The right to silence often referred to, as your right to remain silent is a right that every person in this country has. The Constitution’s Fifth Amendment states that no person can be forced to become a witness against himself. It means that law enforcement officers cannot force you or other authorities to answer their questions if they believe you are guilty of a crime. If the authorities want an answer, they must rely on your voluntary cooperation. As a result, you are generally left alone to do what you want in your own time and in your way without interference or intimidation from law enforcement officers. That is the core of your right to remain silent.
- Right to Remain Silent:
Whenever an individual is arrested, they have the right to remain silent until they speak to a qualified attorney. They have the right to have an appointed attorney paid for by the state if they cannot afford one. The arresting officer is legally obligated to give that person a “Miranda Warning” before asking them questions or interrogating them.
A Miranda warning is a term that refers to the requirement that police officers must inform suspects of certain rights when making an arrest. This warning also applies when it is believed that people can use a statement against you in court, such as during interrogation or when being questioned about committing a crime. You can visit Oberheiden, P.C. – White Collar Criminal Lawyer of New York to learn more about the concept.
- Miranda Rights:
The Miranda Warning must be given to you five times before you are asked any questions. You have the right to remain silent. In case you say something, the authorities can and will be use it against you in the court of law. You have the right to speak with an attorney before you interact with the police. You also have the right where an attorney will be present during questioning now or in the future. If you so desire and cannot hire an attorney, one will be appointed for you without cost and before questioning if you wish.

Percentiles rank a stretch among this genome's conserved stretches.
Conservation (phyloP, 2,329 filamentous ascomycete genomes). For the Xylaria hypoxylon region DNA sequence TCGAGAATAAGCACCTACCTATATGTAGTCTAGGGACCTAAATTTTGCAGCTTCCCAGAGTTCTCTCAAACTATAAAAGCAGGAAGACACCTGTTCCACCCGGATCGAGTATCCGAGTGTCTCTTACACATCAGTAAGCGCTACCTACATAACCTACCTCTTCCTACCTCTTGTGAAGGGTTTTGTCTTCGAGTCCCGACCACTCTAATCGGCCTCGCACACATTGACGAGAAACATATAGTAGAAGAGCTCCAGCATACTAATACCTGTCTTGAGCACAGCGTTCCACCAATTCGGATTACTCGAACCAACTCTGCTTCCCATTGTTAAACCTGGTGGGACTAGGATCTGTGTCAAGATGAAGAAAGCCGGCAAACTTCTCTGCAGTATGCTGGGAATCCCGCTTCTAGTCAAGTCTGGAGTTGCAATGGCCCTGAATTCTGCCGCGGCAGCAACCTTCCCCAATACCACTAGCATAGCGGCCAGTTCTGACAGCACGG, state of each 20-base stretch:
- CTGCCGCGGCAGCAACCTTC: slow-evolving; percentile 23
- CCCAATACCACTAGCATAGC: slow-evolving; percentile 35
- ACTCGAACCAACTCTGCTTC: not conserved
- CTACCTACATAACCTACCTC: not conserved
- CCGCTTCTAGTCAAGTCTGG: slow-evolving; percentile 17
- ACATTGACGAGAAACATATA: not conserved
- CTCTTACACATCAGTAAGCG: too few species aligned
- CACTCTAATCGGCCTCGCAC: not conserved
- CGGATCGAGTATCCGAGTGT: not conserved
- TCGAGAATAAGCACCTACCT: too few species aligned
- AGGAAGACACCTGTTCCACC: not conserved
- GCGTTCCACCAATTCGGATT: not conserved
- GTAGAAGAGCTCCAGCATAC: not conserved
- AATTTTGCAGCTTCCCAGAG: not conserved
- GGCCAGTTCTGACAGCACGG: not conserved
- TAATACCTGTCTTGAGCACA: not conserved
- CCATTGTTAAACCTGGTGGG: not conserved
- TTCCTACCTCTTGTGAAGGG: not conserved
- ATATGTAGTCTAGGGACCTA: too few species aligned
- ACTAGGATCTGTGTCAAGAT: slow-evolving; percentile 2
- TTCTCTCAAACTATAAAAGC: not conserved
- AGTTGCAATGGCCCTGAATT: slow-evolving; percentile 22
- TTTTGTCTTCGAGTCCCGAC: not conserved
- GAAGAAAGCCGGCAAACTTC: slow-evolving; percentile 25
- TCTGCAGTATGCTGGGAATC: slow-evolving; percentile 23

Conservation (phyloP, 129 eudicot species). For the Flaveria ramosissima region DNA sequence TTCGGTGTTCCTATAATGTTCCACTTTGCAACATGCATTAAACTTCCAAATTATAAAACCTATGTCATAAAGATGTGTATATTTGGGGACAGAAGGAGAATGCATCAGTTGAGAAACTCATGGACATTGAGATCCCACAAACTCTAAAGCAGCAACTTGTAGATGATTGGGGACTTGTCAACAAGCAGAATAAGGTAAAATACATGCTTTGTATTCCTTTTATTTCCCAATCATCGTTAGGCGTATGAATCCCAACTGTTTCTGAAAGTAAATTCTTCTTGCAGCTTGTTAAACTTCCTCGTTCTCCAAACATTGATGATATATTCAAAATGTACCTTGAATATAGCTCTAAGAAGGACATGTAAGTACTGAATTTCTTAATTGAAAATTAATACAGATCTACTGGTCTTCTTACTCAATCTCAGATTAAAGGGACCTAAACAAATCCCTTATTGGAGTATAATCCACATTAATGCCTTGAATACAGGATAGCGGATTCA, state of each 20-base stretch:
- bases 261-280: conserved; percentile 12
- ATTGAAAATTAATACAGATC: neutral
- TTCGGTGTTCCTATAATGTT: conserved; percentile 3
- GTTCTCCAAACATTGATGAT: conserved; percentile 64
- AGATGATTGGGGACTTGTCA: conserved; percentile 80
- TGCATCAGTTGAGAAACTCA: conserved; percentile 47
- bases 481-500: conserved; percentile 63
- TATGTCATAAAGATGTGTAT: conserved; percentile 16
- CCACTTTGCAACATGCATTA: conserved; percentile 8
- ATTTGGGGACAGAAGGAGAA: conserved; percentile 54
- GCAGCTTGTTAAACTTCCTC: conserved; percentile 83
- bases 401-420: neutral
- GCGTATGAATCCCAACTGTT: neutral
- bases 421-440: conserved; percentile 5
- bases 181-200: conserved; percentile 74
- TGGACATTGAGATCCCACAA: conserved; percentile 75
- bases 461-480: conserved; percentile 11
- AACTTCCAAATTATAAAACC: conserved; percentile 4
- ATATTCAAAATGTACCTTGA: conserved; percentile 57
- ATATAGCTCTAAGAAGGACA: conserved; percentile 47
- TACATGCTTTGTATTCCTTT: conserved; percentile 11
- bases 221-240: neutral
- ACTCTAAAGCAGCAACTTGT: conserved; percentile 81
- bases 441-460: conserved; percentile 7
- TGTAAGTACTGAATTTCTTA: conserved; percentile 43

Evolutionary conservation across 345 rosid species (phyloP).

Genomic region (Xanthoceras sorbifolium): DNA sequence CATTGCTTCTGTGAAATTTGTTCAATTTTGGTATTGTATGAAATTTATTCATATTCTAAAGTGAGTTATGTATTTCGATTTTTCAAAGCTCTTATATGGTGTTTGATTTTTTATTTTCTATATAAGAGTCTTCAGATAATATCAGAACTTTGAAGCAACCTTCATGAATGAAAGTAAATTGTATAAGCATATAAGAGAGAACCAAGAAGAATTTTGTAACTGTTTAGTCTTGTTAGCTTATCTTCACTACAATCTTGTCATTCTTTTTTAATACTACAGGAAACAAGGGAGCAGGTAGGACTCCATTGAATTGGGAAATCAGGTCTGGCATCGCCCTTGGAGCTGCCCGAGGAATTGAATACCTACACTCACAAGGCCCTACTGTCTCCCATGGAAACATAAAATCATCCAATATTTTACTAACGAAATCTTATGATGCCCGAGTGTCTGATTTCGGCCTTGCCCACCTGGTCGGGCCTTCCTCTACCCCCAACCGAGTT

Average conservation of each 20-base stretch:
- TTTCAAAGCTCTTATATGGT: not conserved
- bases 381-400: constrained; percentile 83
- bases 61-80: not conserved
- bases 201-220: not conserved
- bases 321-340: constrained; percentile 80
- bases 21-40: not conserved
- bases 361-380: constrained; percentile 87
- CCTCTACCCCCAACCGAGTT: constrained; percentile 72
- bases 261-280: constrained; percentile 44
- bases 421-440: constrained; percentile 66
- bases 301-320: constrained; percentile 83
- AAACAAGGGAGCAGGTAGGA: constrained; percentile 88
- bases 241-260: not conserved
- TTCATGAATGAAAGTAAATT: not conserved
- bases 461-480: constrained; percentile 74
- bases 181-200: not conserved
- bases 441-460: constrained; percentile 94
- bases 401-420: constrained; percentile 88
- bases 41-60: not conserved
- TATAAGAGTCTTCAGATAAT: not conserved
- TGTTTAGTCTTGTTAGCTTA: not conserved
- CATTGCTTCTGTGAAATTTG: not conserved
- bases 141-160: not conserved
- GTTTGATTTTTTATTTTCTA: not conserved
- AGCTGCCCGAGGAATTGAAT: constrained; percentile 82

- Police Advise You of Your Rights:
The police will read the warnings to you from a card that contains the Miranda Warning. They will not allow you to leave until they are satisfied that you understand your rights and have been read your rights. Suppose you or the police have any doubt about your understanding of the warning. In that case, you can ask for a clarification of any part of the warning before you answer any questions about alleged criminal activity. The prosecution may attempt to prove that you had received a Miranda Warning by getting testimony from the officer who informed you of your rights or asking whether anything was said to suggest that you understood them.
- Using Evidence of Silence:
The police may use evidence from your public statements or actions that prove you knew about your rights, including the warning. They can use this to argue that you voluntarily waived your rights and thus encouraged the questioning and are responsible for any incriminating statements you made. There is no way to predict whether people will use this evidence against you or if it will be a significant factor in the prosecution’s case against you. Unfortunately, talking to a lawyer before making any statements may not stop the prosecution from using them against you.
The right to remain silent is an important right that allows you to protect yourself and your legal rights. You can invoke your right to remain silent by refusing to sign anything and asking for a lawyer when the police question you about a crime. You cannot be forced to make any statements or participate in line-ups or photographs.